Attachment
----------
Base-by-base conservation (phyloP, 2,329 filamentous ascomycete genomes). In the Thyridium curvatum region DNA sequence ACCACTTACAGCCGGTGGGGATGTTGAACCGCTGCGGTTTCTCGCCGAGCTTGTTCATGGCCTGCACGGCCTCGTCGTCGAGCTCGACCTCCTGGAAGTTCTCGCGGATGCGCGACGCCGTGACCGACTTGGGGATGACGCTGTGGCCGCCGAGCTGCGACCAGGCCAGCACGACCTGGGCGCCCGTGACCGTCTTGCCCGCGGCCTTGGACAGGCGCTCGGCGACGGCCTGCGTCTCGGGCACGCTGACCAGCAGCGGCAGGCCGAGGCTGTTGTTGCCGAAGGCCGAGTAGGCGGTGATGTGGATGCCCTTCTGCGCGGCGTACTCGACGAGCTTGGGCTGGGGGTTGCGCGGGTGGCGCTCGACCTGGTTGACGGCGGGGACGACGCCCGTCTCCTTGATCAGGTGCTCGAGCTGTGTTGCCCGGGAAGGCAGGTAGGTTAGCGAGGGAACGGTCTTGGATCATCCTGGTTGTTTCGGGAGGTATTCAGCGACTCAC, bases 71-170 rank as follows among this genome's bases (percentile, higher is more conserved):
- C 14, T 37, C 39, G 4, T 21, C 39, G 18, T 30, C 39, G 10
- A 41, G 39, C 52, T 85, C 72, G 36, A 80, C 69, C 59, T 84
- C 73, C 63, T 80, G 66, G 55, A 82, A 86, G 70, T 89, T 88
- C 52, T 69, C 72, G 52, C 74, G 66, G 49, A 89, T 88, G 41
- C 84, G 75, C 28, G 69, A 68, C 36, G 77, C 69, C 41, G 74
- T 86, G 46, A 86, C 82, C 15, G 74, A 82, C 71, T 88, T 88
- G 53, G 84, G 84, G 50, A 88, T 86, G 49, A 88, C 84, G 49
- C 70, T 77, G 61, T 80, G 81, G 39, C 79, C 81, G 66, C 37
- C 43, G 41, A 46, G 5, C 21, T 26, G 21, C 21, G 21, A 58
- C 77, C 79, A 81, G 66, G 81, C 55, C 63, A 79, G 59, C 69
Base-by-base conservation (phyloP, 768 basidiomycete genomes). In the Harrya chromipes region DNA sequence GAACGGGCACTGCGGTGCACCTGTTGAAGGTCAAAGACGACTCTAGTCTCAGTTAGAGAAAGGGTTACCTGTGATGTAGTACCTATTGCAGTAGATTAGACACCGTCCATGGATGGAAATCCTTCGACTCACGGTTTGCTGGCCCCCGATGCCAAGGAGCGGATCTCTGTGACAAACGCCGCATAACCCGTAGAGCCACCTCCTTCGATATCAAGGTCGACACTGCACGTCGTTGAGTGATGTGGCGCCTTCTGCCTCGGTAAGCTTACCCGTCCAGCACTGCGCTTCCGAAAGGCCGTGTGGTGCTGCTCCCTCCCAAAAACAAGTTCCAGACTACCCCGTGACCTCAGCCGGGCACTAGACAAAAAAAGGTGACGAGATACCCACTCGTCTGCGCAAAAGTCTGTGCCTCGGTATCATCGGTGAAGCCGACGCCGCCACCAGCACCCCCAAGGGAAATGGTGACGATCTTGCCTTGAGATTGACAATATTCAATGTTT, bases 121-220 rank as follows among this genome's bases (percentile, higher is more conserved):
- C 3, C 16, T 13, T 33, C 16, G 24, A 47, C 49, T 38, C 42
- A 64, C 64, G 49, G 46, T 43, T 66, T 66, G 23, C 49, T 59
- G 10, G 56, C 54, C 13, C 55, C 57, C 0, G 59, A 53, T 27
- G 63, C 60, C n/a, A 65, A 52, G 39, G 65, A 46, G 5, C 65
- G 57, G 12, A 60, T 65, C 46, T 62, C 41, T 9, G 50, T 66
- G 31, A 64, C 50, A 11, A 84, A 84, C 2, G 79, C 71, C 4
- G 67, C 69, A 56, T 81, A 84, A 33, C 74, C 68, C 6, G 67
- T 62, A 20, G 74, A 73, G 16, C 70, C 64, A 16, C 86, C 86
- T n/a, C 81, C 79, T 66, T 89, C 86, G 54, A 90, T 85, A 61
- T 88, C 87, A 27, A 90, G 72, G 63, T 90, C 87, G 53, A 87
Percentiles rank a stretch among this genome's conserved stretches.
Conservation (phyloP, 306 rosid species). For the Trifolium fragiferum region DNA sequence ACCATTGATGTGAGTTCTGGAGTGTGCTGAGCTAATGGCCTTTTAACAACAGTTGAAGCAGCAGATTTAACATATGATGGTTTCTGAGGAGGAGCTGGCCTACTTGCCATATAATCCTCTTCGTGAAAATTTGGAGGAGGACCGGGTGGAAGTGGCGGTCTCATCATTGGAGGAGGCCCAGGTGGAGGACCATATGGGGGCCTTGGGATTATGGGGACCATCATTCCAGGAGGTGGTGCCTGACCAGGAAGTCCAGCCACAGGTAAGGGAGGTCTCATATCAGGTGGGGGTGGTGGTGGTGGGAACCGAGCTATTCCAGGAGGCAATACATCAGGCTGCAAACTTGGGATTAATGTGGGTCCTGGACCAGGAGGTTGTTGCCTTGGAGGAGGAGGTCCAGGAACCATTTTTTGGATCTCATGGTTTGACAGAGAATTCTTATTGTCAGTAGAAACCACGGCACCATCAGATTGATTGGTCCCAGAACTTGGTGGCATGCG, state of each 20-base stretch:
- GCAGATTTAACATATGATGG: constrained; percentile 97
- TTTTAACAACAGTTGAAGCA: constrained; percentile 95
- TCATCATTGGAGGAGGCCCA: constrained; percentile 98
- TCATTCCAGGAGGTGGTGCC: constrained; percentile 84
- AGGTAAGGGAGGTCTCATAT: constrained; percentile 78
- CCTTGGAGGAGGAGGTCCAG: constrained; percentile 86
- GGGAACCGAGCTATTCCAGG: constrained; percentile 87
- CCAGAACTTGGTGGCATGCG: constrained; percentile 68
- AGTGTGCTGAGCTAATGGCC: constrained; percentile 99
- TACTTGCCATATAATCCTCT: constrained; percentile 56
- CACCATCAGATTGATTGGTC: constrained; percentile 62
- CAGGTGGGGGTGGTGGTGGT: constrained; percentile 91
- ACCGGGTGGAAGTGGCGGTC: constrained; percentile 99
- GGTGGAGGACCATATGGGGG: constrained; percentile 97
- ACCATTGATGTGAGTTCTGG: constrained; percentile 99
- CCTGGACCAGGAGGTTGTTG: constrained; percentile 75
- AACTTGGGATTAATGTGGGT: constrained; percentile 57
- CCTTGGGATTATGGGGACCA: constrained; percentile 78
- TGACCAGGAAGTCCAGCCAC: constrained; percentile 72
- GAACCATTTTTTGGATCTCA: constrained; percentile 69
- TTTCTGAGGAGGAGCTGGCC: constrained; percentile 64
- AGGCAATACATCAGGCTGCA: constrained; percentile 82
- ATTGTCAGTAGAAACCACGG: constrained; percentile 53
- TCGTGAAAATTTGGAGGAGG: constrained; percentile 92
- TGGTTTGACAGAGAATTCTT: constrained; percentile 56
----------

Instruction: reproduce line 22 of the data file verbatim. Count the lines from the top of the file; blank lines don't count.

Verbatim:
- T 88, C 87, A 27, A 90, G 72, G 63, T 90, C 87, G 53, A 87